A Successful Treatment of Infant Who Had Two Significant Intracranial Hemorrhage with Factor X Replacement: Case Report
Received Date: May 28, 2018 / Accepted Date: Aug 20, 2018 / Published Date: Aug 27, 2018
Keywords: Factor X deficiency; Infant; Intracranial hemorrhage; Prothrombin complex concentrate
Factor X is a vitamin K-dependent plasma glycoprotein that has a critical role in blood coagulation cascade . Congenital factor X deficiency is a rare autosomal recessive bleeding disorder . The bleeding tendency can be once or recurrent and can be ranged from mild to severe according to the level of the factor X in the blood. The most common symptoms are epistaxis, gingival bleeding, and menorrhagia [2,3]. In addition, infants and neonates with severe factor X deficiency are at high risk of intracranial hemorrhages (ICH) . Here, we report an infant with severe factor X deficiency who developed intracranial hemorrhage. He was treated with fresh frozen plasma (FFP) and prothrombin complex concentrate (PCC). After control of bleeding and normalization of coagulation profile, treatment was maintained with PCC.
A full-term baby boy, with weight 3.1 kg admitted to our neonatal intensive care unit at age of 21 days transferring from peripheral hospital due to severe bleeding, frequent apnea and convulsion. The baby was born to a first-degree consanguineous couple. The mother is 21 years old. Antenatal ultrasound scan was normal with no complications during pregnancy. On the physical examination, he had dilated pupils, tense and bulging anterior fontanel.
Upon the admission, the baby was intubated and connected to mechanical ventilator. Phenobarbitone started to control convulsion. Also, antibiotics with ampicillin and cefotaxime initiated for suspected meningitis. The baby had a history of acute umbilical bleeding at age 3 days of life and intracranial hemorrhage that developed at 11 days of life. In addition, there is no history of preceding trauma or injury; however there is a family history of bleeding disorder. Thus, an urgent cerebral computed tomography (CT) scan was done at 23 days of life that showed large intracranial areas of fluid density likely left-side subdural hematoma with substantial mid line shift, and hydrocephalus consistent with acute hemorrhage at the same time there are cerebral atrophy (Figure 1).
Bilateral large intra-cranial areas of fluid density (likely extra-axial) showing left temporo-parietal fresh blood density (likely sub-dural) (about 11.7 mm in maximum thickness). Subsequent cerebral atrophy and mass effect (marked left lateral ventricle compression and shift of midline structures to the right side).
Patient had low Glasgow coma scale and bilateral dilated pupils not reacting to light stimulus. Thus, an emergency craniotomy with evacuation of large subdural hematoma was done and due to dramatic swelling and severe herniation of the brain, craniotomy was extended and the bone-laps were removed and saved in the freezer. CT scan was repeated at age of 24 days to evaluate post craniotomy statues in left parietal area (Figure 2).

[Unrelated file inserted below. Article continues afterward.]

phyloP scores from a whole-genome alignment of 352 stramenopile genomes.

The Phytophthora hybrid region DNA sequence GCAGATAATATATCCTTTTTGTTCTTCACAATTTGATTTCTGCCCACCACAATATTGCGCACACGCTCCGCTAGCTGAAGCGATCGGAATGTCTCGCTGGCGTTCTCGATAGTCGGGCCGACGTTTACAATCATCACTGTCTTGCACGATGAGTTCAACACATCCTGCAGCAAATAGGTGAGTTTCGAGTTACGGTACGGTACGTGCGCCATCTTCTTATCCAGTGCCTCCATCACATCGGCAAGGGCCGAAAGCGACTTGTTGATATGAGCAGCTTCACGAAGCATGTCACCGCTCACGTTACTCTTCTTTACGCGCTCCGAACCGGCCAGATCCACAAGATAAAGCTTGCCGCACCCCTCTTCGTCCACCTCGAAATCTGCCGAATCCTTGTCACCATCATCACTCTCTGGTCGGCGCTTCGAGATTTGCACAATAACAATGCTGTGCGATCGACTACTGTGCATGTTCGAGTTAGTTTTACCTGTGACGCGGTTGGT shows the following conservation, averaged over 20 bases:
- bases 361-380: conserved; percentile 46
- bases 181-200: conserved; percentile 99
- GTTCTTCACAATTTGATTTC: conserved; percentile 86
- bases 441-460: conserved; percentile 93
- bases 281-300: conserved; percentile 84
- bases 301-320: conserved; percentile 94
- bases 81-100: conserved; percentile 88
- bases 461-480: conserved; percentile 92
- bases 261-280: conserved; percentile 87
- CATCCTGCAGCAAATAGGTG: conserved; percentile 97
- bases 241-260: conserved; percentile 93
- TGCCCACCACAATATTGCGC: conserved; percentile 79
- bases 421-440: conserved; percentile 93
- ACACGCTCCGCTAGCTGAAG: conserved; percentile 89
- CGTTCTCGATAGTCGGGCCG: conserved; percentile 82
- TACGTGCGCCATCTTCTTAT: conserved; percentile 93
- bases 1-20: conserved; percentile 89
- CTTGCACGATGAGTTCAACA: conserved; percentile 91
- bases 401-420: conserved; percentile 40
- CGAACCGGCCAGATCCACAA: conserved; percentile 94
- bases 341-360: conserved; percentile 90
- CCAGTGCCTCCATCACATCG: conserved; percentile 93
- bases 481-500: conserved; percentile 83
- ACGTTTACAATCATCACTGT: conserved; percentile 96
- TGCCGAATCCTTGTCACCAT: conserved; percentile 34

The coagulation studies revealed a prolonged activated partial thromboplastin time of 87.1 sec and prothombin time 114.6 sec, and INR 8.8. Specific anticoagulation levels were as follows: factor X: 2%, factor VII: 83%, factor II: 87.7%, factor V: 113%, factor IX: 69.7%. All are within the normal range except factor X. Thus inherited factor X deficiency was confirmed.
Post craniotomy status in left parietal area.
• There is redemonstration of diffuse hypodensity involving the cerebral hemisphere bilaterally.
• Interval evacuation of left subdural hematoma with linear areas of hyperdensity/blood products seen in left parietal area with air foci.
• There is an interval development of right parietal cerebral hematoma measuring 2.3 x 2.0cm.
• Diffuse posterior parieto occipital subgaleal soft tissue swelling with air foci in left parietal area.
• Rest of the disease is same as before.
• Right subdural hematoma (1.3 cm) and midline shift to the contralateral side.
• There is interval improvement of the intraventricular hematoma.
• There is redemonstration of diffuse hypodensity involving the cerebral hemisphere bilaterally.
• Left subdural fluid collection, likely related to chronic hematoma.
• Interval improvement of the previously noted diffuse posterior parieto occipital subgaleal soft tissue swelling with air foci in left parietal area.
Others laboratory results were as follow: Htc: 26.2%, Hb: 8.2 g/dl, platelet count: 252 103/mm3, retic: 0.27, white blood cell count: 18.19103/mm3 (with 52.3% segmented neutrophils, 30% lymphocytes, and 16.8% monocytes). Fibrinogen and C-reactive protein levels were 380 mg/dl and16.5 respectively. Liver and renal function tests were normal. After initiation of FFP, activated partial thromboplastin time and prothrombin time prolongation were normalized. We continued on regular infusions with FFP 15 ml per kg three times as treatment for acute bleeding. Later at age of 48 days, the hemoglobin dropped to 5 g/dl. An urgent brain CT scan done and revealed the developing again of second intracranial hemorrhage in spite of regular replacement of FFP (Figure 3). At age of 84 days, the infants started on PCC (Factor X concentrate, Behring®) which contains 30–60 IU/ml of factor X 40 IU per kg per day daily for 14 days. At age 87 days of life, cranioplasty was done and the removed bone flaps were reinserted. Later, broviac line was inserted and PCC shifted to twice weekly as secondary prophylaxis due to high risk of bleeding. Currently patient gives a good eye contact and behaves normally. Feeding orally, and gain in length and weight is normal. He is moving all limbs symmetrically and does not show any signs of paresis. He has dilatation of the cerebral ventricles probably due to parenchyma loss secondary to cerebral insults, but the head is growing within normal limits. Regular MRI follow up is planned in future.